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For their own good
Fifty years ago, they were screwed-up kids sent to the Florida School for Boys to be straightened out. But now they are screwed-up men, scarred by the whippings they endured. Read the story and see a video and portrait gallery.
Overseeing Pasco's 2004 election proved a challenge for Elections Supervisor Kurt Browning, what with the pressure of new voting machines and a closely watched presidential race.
His own re-election bid, however, was a breeze.
The 24-year incumbent on Tuesday won a seventh term in office, beating challenger Patrick Bergy by an overwhelming margin.
"I see this as a sign of trust in me, trust in my staff, and trust in our voting system," Browning said at the end of a long Election Day on Tuesday.
This year Browning, 46, faced his first opposition in 12 years. Along with the usual advantages of incumbency, he had much in his favor. Browning is a Dade City native with a squeaky clean reputation and a record of fast and accurate election results. Even after his much-publicized party switch in 2002 - when he switched from Democrat to Republican - Browning evidently remains popular among Pasco voters of all kinds.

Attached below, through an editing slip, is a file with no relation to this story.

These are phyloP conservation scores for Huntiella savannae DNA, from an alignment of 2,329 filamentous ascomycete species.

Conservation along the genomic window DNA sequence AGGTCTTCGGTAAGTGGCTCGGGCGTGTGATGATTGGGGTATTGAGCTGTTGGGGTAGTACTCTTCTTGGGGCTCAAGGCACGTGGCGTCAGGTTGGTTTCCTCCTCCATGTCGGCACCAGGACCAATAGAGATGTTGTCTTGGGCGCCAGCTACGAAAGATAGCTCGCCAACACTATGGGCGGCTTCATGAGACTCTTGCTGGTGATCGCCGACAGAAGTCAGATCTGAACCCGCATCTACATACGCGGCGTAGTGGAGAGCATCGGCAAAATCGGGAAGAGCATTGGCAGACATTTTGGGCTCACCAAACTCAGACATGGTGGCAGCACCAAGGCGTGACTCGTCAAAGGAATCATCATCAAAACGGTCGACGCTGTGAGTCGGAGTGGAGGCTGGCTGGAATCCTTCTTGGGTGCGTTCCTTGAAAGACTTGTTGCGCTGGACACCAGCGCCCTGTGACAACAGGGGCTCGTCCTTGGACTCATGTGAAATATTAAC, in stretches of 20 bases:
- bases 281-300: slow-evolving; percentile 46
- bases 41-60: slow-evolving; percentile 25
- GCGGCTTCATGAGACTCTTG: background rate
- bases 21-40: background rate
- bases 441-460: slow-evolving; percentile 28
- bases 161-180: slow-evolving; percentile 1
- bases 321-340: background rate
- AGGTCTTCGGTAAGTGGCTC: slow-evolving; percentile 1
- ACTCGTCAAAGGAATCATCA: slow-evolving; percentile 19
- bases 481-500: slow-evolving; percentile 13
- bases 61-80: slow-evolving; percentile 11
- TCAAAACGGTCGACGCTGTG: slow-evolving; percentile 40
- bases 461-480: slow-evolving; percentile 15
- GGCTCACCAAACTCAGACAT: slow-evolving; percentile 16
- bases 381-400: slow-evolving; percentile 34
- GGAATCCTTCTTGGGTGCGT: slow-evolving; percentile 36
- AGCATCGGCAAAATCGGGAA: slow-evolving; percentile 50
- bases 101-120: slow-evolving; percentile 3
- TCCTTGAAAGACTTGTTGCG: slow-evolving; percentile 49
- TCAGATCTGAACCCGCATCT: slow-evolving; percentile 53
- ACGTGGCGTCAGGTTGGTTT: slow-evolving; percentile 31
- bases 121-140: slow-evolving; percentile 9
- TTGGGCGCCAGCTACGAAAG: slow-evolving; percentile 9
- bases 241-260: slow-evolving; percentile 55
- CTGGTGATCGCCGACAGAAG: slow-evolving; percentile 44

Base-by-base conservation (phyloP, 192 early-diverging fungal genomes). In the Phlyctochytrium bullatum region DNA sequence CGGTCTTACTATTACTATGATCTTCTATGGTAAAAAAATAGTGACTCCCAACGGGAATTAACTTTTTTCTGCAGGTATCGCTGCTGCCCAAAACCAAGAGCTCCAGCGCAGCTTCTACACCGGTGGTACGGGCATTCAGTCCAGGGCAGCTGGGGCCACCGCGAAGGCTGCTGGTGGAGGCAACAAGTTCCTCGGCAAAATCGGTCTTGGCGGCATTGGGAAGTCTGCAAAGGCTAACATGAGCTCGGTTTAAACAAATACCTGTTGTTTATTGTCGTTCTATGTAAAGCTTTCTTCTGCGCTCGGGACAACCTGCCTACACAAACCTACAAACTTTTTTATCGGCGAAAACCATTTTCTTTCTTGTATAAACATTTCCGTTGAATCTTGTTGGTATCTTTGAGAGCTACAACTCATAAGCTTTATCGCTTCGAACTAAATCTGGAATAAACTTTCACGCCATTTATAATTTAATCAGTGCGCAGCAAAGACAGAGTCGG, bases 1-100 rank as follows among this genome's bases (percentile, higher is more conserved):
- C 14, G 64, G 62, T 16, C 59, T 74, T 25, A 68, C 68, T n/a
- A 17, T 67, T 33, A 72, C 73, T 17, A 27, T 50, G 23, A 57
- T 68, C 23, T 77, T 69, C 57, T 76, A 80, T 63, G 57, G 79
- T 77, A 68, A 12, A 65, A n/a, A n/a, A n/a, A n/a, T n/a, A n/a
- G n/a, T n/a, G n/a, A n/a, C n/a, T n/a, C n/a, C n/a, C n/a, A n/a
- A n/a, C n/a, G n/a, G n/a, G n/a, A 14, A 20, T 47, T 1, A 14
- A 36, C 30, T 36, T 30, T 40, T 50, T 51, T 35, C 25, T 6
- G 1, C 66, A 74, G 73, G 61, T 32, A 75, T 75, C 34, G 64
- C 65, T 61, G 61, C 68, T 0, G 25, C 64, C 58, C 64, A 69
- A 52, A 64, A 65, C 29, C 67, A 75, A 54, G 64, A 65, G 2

Tuesday's election turned out to be a double dose of validation for Browning. The election appeared to run relatively smoothly in Pasco, and voters apparently approved of the job he's done until now, rewarding him with another four years.
Bergy, 38, was a political novice who entered the race to focus on two issues: eliminating partisanship among elections officials, and to challenge the reliability and accuracy of Pasco's new touch screen electronic voting machines.
Bergy could not be reached for comment late Tuesday.
Bergy's campaign was hampered by his lack of organized support, and by his trying to run a political campaign that was, in effect, a statement against political campaigns. He ran with no party affiliation, even though Pasco's Democratic party pledged support if he would run as a Democrat.
Bergy ran a particularly combative campaign. He filed formal complaints against his opponent and against a Democratic Party official. He also posted self-written screeds on his Web site decrying the potential shortcomings of electronic voting machines and lamenting the lack of media coverage of his campaign. He even picketed in front of a television station in Tampa demanding equal time for his campaign.
Even after his defeat appeared certain, Bergy pledged to continue to work to eliminate partisanship in elections supervisor races in the future.